I also mentioned the “blotchiness” of the screen light that appears at the very, very bottom. It is a touch distracting, just barely, but I’ve found I find it less annoying when I change my thinking from “this is a disembodied screen illumination” to “the light emits from the bottom so that’s why there are sight shadows,” it somehow mitigates how much it bothers me. Again, very small stuff.

Most importantly, I’ve found a way to make the most of the higher resolution of the new display and the new menu of fonts. I noted in my first post that though Amazon was offering additional typefaces, they seemed to me to look blocky and sloppy, unlike the much-improved default font. Turns out the real problem is the frequency of page-refreshes for the e-ink. The default setting for the later-generation Kindles is to only do a complete screen refresh (see the screen go black for a split second as every pixel refreshes) every six pages. Though I suppose this speeds up page turns and removes what some see as a distracting black-flash for five out of six pages, it also compromises the integrity of the lettering on the non-refreshed pages. The characters look, well, pixelated and craggy.

By going to the device’s settings and turning off the option for a delay on the full refresh, what you get is, yes, a quick flash of black with each page turn, but also a huge improvement in the resolution of the typefaces, and, more importantly, a huge improvement in the consistency of the typefaces’ quality with each page. No more degradation. Suddenly, the additional font choices, which I had poo-poo’d initially, look much better and cleaner. That said, they’re still not as solid as they ought to be, and the default font still looks best, but now the additional fonts are genuinely usable options.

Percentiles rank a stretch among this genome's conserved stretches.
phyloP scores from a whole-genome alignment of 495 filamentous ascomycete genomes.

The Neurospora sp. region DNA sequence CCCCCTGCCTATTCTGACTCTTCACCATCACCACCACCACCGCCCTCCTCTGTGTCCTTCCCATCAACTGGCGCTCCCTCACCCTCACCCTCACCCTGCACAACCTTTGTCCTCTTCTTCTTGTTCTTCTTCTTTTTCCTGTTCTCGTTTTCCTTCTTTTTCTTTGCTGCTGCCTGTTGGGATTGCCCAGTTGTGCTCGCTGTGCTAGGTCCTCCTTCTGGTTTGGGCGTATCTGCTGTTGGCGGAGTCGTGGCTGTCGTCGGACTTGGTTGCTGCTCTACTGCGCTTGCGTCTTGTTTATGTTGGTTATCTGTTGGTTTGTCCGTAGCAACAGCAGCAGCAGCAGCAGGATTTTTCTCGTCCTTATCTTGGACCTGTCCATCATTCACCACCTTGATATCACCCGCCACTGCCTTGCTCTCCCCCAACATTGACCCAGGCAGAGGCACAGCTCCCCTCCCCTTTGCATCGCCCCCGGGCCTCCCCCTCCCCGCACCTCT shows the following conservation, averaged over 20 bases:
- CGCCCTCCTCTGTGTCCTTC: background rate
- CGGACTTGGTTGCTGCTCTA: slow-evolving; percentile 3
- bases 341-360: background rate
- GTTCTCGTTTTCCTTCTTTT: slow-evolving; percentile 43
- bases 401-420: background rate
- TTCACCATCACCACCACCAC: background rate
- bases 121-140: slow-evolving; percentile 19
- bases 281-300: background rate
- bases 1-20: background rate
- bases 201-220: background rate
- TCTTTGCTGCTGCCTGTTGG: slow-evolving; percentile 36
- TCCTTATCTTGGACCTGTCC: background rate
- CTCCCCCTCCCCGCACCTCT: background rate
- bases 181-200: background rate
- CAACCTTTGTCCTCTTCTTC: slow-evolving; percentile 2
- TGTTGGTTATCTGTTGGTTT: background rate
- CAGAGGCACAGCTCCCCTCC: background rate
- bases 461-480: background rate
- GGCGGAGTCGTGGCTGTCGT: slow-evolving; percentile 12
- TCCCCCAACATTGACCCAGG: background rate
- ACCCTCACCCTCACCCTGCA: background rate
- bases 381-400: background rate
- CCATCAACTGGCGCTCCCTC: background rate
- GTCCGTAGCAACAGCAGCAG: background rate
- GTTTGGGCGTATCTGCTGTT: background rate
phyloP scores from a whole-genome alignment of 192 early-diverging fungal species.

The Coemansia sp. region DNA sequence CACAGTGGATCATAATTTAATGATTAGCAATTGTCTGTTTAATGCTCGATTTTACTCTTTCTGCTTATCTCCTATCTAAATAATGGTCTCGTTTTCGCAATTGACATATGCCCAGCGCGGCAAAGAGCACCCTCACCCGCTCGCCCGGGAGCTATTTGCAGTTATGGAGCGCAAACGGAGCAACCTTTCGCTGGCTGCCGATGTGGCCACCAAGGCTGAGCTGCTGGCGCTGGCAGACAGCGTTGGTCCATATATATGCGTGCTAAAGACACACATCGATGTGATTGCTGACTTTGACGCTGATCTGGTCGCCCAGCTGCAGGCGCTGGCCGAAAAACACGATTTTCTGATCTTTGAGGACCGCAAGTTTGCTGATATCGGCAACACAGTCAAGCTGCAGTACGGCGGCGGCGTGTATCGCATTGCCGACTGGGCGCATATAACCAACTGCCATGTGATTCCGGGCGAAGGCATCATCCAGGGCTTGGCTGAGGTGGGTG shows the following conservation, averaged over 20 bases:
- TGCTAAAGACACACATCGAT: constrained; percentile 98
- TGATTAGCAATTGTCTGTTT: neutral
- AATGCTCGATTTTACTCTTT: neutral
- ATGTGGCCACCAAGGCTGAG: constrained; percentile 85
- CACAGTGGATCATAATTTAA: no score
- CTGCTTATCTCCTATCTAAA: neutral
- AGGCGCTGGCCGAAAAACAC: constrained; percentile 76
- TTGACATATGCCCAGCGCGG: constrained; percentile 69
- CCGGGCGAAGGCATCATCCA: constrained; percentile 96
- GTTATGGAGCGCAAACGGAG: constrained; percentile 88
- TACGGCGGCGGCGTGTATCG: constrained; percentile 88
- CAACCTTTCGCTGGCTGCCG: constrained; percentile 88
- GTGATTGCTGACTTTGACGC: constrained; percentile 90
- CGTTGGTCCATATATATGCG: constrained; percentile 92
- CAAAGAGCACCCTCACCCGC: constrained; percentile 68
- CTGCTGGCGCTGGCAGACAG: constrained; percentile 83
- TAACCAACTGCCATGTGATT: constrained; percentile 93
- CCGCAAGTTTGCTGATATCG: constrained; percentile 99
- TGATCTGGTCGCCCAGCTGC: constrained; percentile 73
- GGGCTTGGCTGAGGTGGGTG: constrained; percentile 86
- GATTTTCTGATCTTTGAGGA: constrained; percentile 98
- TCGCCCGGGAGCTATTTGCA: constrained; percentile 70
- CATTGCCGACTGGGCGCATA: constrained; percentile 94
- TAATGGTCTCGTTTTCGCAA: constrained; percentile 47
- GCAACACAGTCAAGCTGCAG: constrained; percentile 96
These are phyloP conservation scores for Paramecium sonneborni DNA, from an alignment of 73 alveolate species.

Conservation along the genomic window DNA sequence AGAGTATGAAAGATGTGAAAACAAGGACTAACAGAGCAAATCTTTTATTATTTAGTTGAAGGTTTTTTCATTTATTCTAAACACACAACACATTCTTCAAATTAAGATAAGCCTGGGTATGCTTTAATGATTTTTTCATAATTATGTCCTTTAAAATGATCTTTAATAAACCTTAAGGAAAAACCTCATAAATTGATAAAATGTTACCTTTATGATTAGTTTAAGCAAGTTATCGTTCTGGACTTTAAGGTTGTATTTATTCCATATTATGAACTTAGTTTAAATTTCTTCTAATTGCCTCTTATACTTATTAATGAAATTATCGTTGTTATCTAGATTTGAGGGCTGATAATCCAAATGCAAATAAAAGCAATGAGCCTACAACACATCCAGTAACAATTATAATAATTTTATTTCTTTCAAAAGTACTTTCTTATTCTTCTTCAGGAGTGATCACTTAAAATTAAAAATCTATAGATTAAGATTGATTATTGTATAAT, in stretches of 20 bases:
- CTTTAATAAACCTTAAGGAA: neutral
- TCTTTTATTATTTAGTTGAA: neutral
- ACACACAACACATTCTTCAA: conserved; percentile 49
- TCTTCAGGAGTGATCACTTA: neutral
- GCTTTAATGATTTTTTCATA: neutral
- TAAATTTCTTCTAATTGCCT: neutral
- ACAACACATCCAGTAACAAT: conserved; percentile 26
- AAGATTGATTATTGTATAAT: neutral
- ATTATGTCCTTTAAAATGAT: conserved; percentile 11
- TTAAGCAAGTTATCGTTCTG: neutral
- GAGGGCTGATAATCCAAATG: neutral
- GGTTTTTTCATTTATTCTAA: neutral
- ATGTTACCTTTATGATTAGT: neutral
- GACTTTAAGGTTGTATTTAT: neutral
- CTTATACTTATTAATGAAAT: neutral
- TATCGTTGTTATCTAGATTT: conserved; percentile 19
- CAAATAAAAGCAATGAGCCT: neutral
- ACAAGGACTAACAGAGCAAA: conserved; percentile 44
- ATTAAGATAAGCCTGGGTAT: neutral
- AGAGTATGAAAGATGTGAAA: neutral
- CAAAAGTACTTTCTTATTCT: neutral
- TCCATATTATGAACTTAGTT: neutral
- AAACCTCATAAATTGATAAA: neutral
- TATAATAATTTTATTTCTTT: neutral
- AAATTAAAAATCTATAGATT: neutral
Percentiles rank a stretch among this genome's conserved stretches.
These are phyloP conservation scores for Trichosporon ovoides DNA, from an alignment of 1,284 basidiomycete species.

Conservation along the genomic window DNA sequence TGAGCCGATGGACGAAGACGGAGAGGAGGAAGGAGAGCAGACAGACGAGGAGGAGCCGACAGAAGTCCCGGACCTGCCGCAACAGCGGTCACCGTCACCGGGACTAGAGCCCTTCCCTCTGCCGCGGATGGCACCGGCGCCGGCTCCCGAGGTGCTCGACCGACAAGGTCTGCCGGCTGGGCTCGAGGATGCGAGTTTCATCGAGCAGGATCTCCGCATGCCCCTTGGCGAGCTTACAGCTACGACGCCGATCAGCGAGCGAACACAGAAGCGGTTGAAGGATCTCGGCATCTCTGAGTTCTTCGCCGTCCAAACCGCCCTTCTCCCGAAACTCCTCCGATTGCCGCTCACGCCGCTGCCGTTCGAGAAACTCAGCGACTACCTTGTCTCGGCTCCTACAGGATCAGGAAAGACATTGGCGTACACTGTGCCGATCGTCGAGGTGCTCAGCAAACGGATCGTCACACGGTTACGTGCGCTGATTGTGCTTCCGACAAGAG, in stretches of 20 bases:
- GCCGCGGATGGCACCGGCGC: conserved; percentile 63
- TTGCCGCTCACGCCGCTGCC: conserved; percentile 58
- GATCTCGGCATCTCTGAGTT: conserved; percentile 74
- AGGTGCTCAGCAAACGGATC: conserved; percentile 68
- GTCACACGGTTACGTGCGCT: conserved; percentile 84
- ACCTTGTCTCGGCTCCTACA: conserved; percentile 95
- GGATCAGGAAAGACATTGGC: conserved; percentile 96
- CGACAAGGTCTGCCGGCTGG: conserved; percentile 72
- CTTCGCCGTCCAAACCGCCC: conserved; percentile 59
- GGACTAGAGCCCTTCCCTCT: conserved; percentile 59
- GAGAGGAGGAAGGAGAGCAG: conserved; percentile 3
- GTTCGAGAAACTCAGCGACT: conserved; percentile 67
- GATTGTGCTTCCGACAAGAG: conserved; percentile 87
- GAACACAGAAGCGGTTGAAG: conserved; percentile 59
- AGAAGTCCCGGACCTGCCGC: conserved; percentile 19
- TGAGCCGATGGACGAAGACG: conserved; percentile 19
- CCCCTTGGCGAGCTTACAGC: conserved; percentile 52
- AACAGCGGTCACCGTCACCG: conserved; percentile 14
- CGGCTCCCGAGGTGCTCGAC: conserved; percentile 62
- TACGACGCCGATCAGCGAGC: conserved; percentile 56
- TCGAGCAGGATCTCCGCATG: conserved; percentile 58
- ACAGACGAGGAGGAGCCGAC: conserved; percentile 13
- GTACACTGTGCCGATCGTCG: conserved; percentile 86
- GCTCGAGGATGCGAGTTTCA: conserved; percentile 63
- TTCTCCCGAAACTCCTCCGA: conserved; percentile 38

Allowing the device to refresh the screen with each page turn probably has a detrimental affect on the Kindle’s battery, but given that it’s supposed to last for something like two months, I’m willing to take the hit.

Thinking more globally, as much as I’m enjoying the Kindle Paperwhite, I find myself wishing it wasn’t necessary. The iPad 3 I have has an amazing display, but it’s too big and heavy for really comfortable long-form reading (though I’ve done plenty of that on it). Meanwhile, the Kindle is, by design, less functional as it is exclusively an e-reader. What I wouldn’t give for a device that had the size and comfort of the Kindle and the display quality and functionality of an iPad. Such a device will likely exist soon, but it’s not the iPad mini in its current form. Not with that crummy display. And so I wait.